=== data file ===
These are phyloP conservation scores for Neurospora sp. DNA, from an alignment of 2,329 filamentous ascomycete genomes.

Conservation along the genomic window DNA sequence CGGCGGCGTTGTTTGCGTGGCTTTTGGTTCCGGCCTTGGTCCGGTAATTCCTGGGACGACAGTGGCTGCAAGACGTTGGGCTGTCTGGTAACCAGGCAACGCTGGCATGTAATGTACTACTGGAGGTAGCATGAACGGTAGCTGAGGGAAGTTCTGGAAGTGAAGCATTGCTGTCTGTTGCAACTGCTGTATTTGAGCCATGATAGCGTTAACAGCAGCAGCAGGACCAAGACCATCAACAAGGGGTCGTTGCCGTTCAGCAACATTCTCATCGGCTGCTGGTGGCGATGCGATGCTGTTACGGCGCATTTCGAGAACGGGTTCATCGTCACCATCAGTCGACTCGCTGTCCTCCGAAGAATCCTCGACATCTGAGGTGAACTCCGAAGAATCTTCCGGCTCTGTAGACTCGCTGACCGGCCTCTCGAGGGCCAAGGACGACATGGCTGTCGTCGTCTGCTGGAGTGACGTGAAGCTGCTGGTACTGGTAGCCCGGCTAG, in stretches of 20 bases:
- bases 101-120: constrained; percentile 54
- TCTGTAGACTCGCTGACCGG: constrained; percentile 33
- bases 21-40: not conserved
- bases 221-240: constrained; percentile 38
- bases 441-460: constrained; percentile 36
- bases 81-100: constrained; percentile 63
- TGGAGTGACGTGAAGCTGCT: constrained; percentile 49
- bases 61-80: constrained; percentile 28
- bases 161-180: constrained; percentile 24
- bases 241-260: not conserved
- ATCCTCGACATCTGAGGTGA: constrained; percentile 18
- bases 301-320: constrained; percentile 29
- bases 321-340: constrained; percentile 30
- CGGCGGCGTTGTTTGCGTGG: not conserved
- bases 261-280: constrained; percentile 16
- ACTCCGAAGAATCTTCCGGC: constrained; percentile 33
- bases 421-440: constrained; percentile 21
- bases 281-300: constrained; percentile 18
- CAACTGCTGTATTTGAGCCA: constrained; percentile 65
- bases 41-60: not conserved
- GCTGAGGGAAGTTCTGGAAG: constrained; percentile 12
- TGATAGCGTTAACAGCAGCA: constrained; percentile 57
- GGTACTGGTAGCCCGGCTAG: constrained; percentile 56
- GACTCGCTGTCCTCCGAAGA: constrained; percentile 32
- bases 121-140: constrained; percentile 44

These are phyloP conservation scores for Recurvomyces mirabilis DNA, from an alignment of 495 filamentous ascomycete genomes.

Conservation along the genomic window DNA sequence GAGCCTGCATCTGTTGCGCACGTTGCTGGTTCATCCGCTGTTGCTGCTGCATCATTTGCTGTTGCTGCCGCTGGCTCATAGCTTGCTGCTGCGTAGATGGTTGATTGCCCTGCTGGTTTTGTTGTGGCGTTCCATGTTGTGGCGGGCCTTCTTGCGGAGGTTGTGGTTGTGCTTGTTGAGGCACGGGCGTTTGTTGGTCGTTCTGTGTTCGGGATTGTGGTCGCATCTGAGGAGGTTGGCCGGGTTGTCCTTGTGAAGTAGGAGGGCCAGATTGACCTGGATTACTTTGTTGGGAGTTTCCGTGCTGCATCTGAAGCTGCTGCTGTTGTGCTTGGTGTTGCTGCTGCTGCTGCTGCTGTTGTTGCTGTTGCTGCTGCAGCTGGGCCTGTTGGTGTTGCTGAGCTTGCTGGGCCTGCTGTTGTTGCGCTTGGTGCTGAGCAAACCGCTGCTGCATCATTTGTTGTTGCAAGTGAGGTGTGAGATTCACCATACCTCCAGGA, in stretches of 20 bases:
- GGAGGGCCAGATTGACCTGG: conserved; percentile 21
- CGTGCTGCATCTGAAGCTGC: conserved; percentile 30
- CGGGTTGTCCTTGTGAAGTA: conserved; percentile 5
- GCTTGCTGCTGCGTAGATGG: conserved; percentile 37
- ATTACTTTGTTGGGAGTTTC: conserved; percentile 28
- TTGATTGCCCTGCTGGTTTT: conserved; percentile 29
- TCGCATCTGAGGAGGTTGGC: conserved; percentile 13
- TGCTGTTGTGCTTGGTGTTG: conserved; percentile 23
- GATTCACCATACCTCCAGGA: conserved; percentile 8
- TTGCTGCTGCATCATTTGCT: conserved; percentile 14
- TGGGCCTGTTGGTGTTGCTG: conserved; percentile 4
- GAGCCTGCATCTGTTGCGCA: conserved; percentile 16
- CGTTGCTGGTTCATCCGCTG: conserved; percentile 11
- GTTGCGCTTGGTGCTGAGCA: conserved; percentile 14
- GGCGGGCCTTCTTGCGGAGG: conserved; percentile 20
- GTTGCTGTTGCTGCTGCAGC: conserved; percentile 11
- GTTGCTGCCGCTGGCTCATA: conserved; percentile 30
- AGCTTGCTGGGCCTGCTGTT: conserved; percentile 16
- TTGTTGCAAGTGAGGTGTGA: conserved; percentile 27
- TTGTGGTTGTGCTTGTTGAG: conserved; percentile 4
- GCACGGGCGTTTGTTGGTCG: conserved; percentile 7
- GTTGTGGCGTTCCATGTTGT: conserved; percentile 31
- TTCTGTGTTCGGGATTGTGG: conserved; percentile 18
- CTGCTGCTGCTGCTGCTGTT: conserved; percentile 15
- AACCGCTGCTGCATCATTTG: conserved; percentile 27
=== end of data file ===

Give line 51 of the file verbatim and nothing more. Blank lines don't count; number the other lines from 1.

- GTTGTGGCGTTCCATGTTGT: conserved; percentile 31